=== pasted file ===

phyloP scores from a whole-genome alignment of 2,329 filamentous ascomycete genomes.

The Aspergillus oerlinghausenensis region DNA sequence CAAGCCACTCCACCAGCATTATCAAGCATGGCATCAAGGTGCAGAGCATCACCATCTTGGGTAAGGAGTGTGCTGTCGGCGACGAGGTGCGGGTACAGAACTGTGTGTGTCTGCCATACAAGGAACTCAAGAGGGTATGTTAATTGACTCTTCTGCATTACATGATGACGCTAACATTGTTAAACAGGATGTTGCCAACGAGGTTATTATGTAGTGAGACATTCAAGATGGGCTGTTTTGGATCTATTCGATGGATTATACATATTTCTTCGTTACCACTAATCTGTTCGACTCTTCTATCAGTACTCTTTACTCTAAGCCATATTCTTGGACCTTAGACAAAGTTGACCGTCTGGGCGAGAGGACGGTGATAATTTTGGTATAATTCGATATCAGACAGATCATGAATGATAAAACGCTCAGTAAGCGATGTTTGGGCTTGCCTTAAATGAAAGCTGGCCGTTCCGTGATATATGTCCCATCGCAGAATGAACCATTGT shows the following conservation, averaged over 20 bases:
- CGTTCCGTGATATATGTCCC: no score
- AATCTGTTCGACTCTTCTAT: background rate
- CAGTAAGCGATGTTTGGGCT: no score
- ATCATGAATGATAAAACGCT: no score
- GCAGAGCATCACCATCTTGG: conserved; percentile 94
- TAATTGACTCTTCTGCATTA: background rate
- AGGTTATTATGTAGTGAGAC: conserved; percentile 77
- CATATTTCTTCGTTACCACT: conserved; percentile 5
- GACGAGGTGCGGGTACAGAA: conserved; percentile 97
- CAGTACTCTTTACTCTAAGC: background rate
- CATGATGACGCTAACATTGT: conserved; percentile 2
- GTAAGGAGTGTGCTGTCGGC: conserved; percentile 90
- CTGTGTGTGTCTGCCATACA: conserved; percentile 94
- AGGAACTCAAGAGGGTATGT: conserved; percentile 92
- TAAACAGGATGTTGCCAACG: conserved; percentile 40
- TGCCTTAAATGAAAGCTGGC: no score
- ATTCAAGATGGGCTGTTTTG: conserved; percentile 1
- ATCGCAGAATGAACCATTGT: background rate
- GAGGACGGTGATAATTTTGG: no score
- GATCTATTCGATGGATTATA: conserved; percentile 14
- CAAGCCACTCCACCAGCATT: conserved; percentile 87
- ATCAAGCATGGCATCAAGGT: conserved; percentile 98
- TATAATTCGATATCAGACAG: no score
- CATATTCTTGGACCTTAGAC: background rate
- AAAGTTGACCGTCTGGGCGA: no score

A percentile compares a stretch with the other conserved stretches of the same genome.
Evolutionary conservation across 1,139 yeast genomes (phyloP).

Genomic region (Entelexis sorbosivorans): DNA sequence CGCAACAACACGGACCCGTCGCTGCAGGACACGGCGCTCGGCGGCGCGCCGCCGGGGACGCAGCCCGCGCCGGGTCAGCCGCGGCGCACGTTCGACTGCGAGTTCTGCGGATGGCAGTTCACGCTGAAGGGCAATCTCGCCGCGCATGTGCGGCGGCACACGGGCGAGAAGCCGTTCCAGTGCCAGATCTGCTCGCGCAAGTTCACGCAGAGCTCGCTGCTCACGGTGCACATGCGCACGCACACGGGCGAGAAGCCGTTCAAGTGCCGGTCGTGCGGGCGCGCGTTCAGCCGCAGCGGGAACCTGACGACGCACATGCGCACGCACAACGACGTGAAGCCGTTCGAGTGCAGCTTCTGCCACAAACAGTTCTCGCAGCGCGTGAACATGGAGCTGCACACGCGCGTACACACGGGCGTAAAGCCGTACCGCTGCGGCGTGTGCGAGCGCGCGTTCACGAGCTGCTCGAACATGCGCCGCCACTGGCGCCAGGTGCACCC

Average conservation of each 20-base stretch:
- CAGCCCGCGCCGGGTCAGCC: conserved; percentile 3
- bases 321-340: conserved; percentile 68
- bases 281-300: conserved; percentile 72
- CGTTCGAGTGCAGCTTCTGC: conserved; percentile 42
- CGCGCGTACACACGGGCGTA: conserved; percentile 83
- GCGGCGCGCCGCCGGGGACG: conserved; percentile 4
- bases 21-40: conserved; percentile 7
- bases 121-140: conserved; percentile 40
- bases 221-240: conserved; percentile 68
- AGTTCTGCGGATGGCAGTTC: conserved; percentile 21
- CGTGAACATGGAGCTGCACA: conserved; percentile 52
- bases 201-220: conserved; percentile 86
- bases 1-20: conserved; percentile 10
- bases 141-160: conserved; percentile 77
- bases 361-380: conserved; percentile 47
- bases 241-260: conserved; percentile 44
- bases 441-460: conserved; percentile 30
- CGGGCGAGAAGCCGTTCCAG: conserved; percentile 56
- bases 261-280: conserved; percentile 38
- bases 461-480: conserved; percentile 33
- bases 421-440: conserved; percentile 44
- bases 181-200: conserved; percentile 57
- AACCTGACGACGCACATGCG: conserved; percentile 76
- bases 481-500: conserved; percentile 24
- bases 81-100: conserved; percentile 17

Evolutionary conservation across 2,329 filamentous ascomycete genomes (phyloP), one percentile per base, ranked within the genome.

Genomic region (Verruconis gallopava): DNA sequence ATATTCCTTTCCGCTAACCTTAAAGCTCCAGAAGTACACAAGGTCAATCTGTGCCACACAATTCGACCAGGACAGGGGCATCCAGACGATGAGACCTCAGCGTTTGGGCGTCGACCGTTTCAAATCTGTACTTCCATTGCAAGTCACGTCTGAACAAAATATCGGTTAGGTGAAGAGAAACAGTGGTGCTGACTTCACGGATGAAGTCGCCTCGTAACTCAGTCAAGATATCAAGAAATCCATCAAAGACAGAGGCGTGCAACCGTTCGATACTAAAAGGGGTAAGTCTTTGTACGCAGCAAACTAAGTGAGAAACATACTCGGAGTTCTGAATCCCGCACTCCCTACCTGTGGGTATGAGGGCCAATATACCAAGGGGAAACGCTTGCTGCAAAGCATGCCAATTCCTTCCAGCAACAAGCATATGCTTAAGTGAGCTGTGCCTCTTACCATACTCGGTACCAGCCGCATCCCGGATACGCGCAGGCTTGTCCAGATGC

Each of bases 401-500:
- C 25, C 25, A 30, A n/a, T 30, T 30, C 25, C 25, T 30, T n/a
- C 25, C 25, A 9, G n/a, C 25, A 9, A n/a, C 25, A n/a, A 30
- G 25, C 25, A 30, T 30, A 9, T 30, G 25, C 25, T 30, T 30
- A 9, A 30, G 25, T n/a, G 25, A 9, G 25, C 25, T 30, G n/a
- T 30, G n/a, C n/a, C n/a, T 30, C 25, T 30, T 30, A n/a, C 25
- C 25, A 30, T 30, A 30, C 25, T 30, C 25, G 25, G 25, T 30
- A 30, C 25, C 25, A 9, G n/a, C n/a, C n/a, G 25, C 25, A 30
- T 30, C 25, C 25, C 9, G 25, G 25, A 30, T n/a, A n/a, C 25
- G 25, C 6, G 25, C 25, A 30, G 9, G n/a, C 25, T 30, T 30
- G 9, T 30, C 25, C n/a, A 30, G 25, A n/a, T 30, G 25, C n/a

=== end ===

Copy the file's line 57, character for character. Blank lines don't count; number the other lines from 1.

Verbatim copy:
Evolutionary conservation across 2,329 filamentous ascomycete genomes (phyloP), one percentile per base, ranked within the genome.